Nearly half of Londoners (45 per cent) spent some time working from home during the coronavirus pandemic. Out of those, 47 per cent said that it impacted negatively on their mental health, according to the latest survey from the Mile End Institute at Queen Mary University of London.
The poll, carried out by YouGov, also revealed that nearly a quarter of Londoners viewed working from home positively (23 per cent) but there may well have been differences between different demographics. Fewer Black and Minority Ethnic (BME) Londoners believed working from home had a positive impact on mental health (16 per cent) compared to White Londoners (29 per cent).
Class appears to have made a difference too. Of those who had worked at home, middle class Londoners were more likely (25 per cent) than working class Londoners to say it had a positive effect (17 per cent). They were also less likely to say the effect was negative (45 per cent compared to 53 per cent).
Only a quarter (26 per cent) of those Londoners who had worked from home said they preferred to work from their usual place of work. Indeed, some 42 per cent of those who had worked from home said they preferred it, while 27 per cent said they were happy either way. Younger adults, though, were less likely to be keen on working from home than their older counterparts.
Co-Director of the Mile End Institute, Professor Tim Bale, said: “Our research suggests that working from home can impose considerable stresses and strains – especially perhaps for those living in less spacious flats and houses. But it also suggests that, even when those are taken into account, two thirds of Londoners either preferred it to going out to work or were happy either way – almost certainly because it provide them with a better work/life balance and cuts down on the dreaded commute. It does look, though, as if younger people are less keen on working from home than other groups.”
Nearly two thirds of Londoners who said they had actually preferred working from home cited better work/life balance (63 per cent) and saving commuting time (61 per cent) as their reasons. Perhaps surprisingly, the proportion of people who cited childcare as the reason was low across all age groups (12 per cent).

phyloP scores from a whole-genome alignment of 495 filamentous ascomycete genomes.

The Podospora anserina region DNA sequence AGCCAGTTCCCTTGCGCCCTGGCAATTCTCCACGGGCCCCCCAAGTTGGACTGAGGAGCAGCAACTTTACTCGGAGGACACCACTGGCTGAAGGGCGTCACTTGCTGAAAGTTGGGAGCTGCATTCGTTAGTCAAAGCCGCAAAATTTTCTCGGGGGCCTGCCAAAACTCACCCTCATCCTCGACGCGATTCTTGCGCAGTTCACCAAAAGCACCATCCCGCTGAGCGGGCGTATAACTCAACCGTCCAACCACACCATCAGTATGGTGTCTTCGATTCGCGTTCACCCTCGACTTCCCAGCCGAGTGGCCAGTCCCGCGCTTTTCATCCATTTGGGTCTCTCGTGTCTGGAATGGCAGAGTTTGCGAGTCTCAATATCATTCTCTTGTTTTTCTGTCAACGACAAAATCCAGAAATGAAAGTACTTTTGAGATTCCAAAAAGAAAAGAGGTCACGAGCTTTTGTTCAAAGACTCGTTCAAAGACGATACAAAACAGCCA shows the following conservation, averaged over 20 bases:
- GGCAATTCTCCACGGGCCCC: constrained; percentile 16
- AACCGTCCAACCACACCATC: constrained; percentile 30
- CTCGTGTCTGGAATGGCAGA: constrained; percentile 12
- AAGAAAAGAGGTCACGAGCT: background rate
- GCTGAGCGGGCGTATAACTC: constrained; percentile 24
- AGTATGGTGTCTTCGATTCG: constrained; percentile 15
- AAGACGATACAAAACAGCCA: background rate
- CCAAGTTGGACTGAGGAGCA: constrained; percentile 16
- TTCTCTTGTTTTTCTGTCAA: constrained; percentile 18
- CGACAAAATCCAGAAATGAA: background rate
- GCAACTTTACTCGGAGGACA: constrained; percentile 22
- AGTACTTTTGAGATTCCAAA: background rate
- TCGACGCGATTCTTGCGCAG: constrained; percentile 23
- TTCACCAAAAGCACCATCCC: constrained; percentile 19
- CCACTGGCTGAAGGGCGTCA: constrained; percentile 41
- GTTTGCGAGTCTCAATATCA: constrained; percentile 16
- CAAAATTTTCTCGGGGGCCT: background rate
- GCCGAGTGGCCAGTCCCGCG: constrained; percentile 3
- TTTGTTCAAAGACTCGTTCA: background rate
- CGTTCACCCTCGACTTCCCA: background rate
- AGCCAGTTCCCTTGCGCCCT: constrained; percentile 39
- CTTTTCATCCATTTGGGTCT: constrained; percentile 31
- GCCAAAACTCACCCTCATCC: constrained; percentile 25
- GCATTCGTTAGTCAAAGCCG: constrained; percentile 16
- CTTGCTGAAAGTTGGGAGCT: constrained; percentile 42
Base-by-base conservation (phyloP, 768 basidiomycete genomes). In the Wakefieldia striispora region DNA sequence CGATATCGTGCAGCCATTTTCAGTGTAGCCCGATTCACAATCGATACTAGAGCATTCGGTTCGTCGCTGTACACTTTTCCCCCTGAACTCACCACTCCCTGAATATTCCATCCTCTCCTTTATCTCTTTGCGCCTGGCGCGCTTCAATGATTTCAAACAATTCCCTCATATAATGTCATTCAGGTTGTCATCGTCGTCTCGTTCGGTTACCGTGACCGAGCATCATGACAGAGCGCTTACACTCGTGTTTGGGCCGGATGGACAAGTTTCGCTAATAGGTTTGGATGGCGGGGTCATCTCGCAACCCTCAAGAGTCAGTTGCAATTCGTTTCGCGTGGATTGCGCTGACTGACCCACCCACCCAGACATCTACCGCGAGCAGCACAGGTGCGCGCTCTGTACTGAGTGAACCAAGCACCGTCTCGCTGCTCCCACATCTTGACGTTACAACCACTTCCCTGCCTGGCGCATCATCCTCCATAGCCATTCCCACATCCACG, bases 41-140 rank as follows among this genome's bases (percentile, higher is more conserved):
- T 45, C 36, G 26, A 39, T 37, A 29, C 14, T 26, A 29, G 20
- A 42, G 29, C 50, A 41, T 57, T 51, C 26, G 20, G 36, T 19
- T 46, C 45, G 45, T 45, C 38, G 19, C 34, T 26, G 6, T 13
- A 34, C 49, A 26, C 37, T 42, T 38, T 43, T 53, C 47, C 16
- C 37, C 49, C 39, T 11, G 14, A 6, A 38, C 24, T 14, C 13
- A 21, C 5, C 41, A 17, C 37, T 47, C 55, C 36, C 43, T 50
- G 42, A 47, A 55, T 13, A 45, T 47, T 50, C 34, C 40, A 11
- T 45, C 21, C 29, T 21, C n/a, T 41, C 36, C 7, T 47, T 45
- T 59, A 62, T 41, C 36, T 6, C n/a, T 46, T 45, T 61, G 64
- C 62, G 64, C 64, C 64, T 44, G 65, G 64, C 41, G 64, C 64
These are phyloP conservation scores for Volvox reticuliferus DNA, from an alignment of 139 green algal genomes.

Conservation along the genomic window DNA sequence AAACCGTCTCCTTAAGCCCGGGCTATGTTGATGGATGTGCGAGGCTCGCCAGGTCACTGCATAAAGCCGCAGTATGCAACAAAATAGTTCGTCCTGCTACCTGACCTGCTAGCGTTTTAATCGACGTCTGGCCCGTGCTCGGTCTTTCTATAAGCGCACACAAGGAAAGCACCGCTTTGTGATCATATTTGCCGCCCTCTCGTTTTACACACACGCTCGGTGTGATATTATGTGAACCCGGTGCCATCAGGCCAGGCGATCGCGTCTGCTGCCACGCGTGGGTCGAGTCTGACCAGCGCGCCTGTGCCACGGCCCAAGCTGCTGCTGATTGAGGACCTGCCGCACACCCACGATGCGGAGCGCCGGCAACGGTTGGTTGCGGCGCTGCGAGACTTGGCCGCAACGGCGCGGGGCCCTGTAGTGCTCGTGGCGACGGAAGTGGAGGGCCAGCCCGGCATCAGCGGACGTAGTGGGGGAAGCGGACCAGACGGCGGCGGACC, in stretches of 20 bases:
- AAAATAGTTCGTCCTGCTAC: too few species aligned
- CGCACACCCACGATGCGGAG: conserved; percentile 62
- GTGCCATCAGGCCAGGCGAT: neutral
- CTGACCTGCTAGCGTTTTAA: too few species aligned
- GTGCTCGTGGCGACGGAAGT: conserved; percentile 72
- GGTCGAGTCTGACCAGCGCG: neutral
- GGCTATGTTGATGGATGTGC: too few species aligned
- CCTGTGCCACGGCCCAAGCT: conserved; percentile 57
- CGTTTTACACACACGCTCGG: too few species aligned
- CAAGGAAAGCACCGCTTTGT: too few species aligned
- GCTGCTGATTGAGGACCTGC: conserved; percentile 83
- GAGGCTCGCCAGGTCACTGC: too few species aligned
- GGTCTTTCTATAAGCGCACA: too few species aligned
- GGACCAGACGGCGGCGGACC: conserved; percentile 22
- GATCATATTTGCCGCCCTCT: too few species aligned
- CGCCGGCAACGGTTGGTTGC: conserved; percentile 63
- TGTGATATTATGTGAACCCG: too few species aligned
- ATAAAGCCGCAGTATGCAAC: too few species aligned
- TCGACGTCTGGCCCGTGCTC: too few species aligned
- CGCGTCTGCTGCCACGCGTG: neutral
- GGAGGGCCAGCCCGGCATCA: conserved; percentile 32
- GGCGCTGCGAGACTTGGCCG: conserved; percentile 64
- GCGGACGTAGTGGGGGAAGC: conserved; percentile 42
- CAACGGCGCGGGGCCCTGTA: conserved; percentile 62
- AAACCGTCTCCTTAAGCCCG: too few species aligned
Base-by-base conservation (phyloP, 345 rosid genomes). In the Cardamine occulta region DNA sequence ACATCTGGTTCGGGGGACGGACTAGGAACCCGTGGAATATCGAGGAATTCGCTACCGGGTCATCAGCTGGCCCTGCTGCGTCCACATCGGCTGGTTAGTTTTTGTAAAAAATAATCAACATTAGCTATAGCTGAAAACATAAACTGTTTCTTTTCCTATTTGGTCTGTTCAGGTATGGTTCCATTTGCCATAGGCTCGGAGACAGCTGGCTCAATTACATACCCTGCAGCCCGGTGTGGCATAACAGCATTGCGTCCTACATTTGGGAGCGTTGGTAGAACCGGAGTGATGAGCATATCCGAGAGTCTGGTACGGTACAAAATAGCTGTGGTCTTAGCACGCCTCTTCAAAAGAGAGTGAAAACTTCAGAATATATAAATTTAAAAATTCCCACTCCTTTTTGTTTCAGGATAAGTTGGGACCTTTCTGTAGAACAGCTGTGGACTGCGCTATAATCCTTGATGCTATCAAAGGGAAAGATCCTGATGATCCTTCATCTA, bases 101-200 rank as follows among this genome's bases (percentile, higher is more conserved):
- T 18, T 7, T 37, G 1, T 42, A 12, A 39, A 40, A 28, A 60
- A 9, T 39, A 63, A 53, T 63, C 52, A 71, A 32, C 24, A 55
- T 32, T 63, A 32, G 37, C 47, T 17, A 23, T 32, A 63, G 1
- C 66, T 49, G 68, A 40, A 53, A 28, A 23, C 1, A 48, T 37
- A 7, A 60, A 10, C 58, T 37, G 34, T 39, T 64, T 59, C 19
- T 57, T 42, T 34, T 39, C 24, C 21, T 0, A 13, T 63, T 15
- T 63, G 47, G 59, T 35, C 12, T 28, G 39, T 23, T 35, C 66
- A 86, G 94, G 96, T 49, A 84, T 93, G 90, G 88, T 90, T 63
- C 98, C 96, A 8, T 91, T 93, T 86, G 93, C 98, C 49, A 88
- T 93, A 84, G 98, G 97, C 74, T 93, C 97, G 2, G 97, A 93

When it comes to Londoners who preferred their usual workplace to working from home, a fifth (20 per cent) said that this was because they did not have a suitable place to work from at home. But this was dwarfed by over half (52 per cent) who mentioned face to face contact and nearly half (44 per cent) who thought it provided a more stimulating work environment.
Professor Bale added: “There will always be people who’d really rather prefer to get out of the house to go to work – mainly, our survey suggests, because they value the chance to interact with colleagues. Virtual meetings don’t necessarily cut it.”
Of those who did not work from home during the pandemic, nearly four out of five (78 per cent) reported that this was because their jobs simply could not be done from home. Interestingly, only a tiny fraction of Londoners who did not work from home (four per cent) reported that whilst their job could have been done from home, their employer did not allow it.
Londoners were also asked for their views on the London mayoral race. The poll showed first round support for Conservative contender Shaun Bailey rising from 24 per cent in early March to 30 per cent in mid-November. However Sadiq Khan has seen his backing in the initial round increase from 49 per cent to 51 per cent, meaning he could possibly gain a second term without the contest even going to a second round of counting.
If it did go to a further round, Sadiq Khan would win nearly twice as many second-choice votes than Shaun Bailey (64 per cent to 36 per cent), according to the poll, giving him a comfortable victory. Speaking to the Evening Standard, Professor Tim Bale said: "Even if Sadiq Khan doesn’t pull off a first-round win — which is fairly unlikely even with the lead he has at the moment — Shaun Bailey would have to make up an awful lot of ground before he’d stand even a slim chance of a surprise victory next year."
The latest results are consistent with previous Mile End Institute polling published in November 2019 which showed Sadiq Khan was on course for victory in the London mayoral election.
Fieldwork was conducted online between 16 and 19 November 2020. Total sample size was 1,048 adults living in inner and outer London. The figures have been weighted and are representative of all adults in London (aged 18+). YouGov is a member of the British Polling Council and abide by their rules.
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